Cape Kidnappers to Host Two World-Class Entertaining Maestros
Bruce Keebaugh and Shane Connolly chat to us ahead of their trip to New Zealand for a stylish weekend of masterclasses set to up your party pizzazz
After a weekend spent at The Farm at Cape Kidnappers later this year, a slew of fabulous parties may just follow your return home.
The boutique getaway is flying in two of the world’s best entertaining maestros — none other than one of Australia’s best party planners Bruce Keebaugh and royal wedding florist Shane Connolly— for a two-night stay of masterclasses, wine, food, and fun.
Bruce will share his hospitality skills and behind-the-scenes stories in a party-and-events masterclass. For the founder of Melbourne’s top catering and events company, The Big Group, throwing the most lavish of bashes everywhere from Capri to the Middle East is simply a way of life.
While Shane will host a two-hour workshop, marking the first trip to New Zealand for one of London’s leading floral designer. He usually lends his genius arrangements to gallery openings, fashionable soirees and the occasional royal wedding. Shane was behind the incredible trees inside Westminster Abbey for the Duke and Duchess of Cambridge’s nuptials.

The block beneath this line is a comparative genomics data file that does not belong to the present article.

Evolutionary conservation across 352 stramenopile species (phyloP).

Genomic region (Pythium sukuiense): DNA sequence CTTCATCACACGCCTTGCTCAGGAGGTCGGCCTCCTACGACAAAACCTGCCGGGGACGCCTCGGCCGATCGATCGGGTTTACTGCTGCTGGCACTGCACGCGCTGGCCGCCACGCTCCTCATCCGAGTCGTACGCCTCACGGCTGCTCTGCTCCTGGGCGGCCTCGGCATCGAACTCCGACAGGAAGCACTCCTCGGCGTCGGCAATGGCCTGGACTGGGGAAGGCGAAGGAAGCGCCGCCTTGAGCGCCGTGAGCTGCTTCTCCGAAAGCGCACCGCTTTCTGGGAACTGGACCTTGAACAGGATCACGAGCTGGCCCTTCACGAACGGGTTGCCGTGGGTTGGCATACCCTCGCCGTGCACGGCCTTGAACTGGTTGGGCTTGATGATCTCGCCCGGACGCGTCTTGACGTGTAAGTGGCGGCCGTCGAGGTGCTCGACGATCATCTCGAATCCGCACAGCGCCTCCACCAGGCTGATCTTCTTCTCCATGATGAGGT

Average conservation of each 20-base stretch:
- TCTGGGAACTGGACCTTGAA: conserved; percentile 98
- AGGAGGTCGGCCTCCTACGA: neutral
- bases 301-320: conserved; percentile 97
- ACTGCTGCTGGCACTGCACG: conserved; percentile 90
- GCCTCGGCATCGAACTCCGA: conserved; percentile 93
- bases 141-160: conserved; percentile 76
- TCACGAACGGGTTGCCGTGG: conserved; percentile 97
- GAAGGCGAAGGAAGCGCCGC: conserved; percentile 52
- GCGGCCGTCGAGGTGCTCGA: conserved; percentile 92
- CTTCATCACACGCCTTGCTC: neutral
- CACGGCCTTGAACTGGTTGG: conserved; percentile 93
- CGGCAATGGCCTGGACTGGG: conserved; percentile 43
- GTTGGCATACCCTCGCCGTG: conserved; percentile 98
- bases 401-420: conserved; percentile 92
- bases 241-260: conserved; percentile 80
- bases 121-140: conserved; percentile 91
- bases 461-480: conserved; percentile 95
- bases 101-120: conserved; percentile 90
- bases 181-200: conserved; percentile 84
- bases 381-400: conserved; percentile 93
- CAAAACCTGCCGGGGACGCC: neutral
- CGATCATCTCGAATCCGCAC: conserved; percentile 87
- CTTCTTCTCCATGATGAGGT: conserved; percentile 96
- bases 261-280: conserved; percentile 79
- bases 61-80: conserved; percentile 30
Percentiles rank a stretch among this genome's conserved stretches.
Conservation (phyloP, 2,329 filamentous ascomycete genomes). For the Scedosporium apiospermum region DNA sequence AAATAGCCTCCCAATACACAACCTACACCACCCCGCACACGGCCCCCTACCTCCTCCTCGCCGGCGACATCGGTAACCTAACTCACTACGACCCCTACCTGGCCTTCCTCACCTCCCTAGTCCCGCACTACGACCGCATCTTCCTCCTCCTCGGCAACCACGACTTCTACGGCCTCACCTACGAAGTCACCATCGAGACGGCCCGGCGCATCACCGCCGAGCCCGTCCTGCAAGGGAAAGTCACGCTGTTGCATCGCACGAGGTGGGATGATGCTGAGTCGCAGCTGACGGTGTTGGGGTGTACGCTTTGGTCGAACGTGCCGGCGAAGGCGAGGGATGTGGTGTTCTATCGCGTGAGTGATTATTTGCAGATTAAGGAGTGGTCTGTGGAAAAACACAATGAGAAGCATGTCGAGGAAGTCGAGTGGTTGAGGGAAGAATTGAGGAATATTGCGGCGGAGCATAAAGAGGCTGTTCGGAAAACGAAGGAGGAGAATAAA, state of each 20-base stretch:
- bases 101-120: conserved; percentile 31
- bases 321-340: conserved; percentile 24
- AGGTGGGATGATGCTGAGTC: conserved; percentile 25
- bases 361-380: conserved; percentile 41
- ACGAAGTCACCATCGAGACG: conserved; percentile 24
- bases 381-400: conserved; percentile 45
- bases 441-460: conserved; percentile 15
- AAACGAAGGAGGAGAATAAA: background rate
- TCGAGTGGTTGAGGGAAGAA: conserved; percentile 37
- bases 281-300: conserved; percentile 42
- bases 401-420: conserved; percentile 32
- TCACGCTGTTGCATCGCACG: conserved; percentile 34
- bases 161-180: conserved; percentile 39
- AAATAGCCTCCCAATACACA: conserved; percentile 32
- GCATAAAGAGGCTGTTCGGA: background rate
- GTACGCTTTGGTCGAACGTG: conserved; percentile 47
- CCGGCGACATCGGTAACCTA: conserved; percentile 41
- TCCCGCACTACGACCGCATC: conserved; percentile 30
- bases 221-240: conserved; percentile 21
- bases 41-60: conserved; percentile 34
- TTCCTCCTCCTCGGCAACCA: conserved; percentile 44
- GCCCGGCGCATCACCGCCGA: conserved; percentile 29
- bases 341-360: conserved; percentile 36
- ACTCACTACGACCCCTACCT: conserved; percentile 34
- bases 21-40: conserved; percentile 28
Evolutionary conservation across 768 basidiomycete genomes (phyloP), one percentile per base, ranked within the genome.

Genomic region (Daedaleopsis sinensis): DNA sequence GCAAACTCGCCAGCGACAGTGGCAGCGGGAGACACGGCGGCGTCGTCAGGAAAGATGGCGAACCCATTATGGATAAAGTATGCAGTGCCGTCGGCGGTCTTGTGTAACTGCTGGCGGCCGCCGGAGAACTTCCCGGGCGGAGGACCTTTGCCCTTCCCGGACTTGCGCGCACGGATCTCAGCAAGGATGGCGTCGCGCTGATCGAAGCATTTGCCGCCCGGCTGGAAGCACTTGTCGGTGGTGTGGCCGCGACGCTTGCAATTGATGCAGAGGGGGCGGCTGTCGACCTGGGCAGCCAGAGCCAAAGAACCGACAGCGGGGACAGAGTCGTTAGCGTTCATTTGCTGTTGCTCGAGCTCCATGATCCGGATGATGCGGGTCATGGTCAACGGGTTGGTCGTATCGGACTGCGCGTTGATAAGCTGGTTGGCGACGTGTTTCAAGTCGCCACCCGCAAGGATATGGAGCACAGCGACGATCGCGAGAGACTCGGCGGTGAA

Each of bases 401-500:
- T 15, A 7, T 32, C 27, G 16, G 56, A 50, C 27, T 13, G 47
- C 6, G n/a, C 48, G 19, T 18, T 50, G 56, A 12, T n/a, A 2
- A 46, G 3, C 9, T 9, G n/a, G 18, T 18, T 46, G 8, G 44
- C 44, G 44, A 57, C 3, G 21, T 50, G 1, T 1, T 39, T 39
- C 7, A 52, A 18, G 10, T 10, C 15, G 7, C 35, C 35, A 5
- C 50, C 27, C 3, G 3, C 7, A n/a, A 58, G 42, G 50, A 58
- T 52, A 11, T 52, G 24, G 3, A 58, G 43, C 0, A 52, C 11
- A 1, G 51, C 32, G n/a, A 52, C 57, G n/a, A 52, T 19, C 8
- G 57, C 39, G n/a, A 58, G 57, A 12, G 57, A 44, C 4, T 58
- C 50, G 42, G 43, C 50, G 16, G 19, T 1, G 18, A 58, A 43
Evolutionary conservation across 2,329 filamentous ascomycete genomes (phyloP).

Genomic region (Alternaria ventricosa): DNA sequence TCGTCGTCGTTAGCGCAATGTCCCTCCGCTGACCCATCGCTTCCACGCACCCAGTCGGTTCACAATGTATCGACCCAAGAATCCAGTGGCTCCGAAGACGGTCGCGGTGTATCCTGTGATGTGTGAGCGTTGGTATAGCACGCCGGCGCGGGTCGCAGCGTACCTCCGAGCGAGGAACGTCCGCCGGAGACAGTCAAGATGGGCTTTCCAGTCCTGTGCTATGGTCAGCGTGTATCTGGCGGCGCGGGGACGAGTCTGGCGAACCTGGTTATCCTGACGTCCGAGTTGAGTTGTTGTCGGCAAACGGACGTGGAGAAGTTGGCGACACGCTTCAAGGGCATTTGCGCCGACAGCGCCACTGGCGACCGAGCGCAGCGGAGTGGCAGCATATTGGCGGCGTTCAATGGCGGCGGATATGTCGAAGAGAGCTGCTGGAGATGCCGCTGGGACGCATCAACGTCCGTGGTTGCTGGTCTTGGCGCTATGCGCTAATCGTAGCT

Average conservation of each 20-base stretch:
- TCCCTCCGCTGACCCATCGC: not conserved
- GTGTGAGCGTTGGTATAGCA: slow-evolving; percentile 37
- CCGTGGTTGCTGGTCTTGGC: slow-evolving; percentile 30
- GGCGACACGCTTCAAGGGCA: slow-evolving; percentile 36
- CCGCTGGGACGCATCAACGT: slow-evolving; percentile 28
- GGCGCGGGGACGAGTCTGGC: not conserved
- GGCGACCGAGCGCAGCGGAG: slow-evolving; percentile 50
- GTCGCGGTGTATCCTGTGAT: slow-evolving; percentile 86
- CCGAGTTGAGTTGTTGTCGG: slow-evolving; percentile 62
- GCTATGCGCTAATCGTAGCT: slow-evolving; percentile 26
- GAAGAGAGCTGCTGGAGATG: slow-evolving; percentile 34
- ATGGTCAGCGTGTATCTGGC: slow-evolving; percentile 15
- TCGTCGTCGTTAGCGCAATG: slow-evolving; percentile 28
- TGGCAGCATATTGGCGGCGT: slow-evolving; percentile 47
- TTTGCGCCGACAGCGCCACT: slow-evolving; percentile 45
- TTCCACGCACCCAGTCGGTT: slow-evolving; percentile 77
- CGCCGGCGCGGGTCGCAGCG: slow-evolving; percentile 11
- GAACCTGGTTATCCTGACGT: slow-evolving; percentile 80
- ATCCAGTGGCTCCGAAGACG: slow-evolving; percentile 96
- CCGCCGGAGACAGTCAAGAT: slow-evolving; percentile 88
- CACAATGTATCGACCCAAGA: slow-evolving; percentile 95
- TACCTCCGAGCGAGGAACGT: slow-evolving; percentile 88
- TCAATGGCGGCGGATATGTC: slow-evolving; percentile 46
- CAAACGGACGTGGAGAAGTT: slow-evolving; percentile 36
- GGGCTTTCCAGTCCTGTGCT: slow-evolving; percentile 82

Melbourne’s hospo extraordinaire
Can you take us through a day in your life?
I have a day job and a night job. I don’t have an office, so I spend my days travelling and meeting clients and at night I do a quick black-tie change to attend and orchestrate fabulous parties. My wife and I attend up to 17 events a week where I’m either being the highest paid waiter in the world or chief sandwich maker!
What’s a standout event you’ve done?
A housewarming in Kuwait. They shipped almost 200, 400-year-old olive trees from Spain for the garden, under which we created a lavish cushioned marketplace with stalls full of produce, providores and vignettes to enchant the guests. It was breathtaking.
Most iconic destination?
I always love Buenos Aires and India and adore the parties in the South of France, Capri, Amalfi and Mykonos. But the most unbelievable work is in the United Arab Emirates, Kuwait, Saudi Arabia, Qatar and Bahrain, where we collaborate with another agency to produce events that are beyond my wildest dreams.